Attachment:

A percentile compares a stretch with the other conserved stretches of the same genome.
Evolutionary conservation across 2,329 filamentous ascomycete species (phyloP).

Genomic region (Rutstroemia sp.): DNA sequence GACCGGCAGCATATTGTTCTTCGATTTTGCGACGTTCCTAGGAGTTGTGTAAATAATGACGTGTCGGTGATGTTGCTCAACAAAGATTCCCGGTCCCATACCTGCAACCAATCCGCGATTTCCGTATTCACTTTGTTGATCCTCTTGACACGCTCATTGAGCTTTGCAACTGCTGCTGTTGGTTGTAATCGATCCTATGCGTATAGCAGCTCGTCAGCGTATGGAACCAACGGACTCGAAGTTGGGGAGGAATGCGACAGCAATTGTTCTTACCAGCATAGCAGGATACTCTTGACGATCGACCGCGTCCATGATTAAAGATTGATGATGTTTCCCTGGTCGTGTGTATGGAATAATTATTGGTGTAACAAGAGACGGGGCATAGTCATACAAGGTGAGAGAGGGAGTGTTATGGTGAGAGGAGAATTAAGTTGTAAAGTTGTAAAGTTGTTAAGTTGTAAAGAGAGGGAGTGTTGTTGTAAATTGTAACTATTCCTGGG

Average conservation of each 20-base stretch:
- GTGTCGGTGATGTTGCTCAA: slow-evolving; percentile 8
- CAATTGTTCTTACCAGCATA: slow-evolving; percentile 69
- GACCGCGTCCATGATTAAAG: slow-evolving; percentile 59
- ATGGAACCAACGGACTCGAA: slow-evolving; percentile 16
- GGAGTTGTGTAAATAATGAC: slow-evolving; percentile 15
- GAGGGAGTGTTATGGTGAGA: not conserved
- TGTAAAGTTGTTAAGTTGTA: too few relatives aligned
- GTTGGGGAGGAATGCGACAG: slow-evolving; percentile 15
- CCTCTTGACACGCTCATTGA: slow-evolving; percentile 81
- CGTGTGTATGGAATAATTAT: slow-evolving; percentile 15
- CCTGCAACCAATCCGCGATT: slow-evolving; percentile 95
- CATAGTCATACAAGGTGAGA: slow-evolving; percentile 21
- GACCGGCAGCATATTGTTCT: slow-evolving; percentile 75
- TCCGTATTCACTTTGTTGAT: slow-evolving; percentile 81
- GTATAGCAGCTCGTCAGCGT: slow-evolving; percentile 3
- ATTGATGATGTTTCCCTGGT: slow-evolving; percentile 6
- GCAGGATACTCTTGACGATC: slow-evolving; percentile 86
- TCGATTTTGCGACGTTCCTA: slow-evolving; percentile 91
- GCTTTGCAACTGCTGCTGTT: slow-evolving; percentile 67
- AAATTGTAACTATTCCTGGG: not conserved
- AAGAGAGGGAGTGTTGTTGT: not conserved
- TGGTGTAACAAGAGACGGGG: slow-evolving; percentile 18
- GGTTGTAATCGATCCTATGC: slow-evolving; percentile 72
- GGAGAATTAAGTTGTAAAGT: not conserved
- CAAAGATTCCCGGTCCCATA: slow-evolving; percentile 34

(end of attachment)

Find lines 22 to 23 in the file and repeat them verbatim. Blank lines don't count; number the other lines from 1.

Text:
- TCGATTTTGCGACGTTCCTA: slow-evolving; percentile 91
- GCTTTGCAACTGCTGCTGTT: slow-evolving; percentile 67